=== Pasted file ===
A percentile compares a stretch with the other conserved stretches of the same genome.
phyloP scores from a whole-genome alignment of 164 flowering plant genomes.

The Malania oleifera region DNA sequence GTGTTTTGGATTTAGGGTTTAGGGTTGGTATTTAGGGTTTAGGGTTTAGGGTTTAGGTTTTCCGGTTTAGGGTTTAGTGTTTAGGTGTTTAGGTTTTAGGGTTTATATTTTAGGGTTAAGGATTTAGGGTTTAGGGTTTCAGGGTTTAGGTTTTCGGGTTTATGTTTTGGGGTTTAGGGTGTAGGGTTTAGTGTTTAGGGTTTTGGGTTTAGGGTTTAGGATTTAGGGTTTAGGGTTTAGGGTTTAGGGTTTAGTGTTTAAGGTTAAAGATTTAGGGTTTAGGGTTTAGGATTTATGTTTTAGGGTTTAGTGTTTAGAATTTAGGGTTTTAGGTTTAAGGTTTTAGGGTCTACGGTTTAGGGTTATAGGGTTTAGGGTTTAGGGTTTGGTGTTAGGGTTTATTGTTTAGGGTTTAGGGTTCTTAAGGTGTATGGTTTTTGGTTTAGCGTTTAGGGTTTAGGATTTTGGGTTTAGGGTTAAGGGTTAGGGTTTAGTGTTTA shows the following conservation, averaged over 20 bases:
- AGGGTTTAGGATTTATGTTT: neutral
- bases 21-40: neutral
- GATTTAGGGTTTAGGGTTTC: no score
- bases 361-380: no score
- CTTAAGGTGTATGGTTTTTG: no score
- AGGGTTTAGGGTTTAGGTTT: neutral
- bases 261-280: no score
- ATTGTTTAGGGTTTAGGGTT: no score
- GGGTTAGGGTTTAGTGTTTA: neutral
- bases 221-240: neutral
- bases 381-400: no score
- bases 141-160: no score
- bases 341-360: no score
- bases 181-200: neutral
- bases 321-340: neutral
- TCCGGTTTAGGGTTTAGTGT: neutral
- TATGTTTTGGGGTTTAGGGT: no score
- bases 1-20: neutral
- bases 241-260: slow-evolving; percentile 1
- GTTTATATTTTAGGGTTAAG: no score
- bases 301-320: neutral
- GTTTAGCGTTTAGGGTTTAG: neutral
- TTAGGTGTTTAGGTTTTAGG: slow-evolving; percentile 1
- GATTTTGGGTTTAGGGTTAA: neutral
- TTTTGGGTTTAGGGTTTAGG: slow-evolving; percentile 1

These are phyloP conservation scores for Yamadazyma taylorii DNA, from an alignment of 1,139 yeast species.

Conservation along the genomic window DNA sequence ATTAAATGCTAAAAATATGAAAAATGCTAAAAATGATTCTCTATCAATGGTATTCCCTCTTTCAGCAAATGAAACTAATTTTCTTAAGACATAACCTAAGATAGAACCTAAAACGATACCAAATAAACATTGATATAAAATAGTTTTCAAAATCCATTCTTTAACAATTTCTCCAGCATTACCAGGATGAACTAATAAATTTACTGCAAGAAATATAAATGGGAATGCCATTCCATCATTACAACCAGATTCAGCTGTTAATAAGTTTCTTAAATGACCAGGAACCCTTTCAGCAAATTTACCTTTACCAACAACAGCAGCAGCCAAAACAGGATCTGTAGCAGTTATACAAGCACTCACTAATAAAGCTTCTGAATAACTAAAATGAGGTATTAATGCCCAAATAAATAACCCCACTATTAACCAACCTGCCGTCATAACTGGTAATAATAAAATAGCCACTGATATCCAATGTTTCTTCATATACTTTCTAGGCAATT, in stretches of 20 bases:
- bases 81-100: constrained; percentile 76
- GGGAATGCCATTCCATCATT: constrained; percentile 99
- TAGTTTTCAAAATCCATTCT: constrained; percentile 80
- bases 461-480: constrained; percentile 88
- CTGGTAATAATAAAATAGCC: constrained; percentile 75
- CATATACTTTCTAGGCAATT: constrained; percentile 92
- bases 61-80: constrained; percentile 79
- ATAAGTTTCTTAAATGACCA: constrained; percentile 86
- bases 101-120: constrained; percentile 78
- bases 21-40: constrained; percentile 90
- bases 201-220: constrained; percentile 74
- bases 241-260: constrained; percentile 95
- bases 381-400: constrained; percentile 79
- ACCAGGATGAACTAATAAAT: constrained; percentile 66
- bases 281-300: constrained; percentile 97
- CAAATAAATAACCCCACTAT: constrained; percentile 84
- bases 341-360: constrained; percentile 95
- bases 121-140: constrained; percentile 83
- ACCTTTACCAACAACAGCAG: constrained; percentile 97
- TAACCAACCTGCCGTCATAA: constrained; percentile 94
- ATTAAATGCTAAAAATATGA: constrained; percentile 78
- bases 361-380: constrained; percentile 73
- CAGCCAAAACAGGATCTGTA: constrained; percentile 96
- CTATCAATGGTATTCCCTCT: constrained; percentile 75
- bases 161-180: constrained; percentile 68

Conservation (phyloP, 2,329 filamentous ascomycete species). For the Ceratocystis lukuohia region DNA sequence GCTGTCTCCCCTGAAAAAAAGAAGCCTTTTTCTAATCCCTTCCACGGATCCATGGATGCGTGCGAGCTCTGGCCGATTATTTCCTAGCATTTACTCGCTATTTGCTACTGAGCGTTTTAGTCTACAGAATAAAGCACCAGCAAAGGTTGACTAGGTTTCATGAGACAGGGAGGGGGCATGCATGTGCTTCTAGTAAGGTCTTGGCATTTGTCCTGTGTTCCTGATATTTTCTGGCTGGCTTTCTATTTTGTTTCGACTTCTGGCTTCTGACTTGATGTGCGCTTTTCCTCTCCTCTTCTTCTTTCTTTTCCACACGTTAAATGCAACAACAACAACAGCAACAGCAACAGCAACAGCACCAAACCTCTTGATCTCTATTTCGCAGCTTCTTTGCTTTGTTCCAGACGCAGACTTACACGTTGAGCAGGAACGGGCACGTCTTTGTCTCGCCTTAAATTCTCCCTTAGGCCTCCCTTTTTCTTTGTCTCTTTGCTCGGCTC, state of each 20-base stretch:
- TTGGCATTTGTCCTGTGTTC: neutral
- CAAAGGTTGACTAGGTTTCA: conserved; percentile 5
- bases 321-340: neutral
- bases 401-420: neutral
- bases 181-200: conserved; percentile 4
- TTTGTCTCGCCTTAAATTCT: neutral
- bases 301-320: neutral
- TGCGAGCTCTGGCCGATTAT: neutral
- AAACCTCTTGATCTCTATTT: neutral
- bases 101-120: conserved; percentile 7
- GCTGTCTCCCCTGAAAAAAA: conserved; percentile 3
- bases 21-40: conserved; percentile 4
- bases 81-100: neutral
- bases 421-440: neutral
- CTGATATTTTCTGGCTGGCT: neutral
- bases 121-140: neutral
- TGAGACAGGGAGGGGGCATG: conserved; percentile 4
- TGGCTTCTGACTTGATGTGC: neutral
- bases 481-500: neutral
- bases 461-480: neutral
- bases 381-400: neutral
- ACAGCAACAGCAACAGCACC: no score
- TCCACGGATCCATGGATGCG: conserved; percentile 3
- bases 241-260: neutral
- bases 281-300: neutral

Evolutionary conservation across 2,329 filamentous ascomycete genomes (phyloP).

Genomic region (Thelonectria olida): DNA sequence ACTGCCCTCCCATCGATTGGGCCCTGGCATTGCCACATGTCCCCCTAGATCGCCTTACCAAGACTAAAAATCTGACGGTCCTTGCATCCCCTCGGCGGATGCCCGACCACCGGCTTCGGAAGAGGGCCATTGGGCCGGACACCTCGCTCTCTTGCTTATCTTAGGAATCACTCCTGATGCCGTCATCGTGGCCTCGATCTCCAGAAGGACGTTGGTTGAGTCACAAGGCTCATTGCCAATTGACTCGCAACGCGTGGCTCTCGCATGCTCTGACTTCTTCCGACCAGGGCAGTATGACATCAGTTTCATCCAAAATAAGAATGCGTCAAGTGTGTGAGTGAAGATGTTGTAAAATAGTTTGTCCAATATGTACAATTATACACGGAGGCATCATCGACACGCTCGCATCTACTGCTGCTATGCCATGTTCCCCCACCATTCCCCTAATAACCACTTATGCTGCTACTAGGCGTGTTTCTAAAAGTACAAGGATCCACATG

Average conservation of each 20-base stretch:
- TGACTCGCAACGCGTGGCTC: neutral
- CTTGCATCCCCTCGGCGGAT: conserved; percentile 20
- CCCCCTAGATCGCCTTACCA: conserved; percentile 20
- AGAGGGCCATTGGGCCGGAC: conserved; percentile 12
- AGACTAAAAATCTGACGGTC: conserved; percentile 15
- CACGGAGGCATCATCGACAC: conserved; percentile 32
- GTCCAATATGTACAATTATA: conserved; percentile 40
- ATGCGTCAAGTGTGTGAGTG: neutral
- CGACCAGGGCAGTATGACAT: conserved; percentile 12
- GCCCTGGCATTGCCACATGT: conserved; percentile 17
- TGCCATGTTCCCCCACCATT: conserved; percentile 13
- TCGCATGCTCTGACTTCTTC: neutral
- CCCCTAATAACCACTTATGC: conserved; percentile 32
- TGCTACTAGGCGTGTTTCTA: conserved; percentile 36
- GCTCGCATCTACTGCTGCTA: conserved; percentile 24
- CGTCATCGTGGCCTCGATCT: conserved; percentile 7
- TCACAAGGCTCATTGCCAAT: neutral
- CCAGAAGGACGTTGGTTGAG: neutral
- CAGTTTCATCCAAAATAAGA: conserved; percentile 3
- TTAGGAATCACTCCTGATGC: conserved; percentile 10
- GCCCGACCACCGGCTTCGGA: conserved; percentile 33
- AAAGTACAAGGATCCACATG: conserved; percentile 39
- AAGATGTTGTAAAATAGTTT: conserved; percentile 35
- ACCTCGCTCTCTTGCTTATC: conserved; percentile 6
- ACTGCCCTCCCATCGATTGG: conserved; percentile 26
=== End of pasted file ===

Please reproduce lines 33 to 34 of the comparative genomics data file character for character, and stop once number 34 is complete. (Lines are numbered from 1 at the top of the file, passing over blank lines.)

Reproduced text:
- TAGTTTTCAAAATCCATTCT: constrained; percentile 80
- bases 461-480: constrained; percentile 88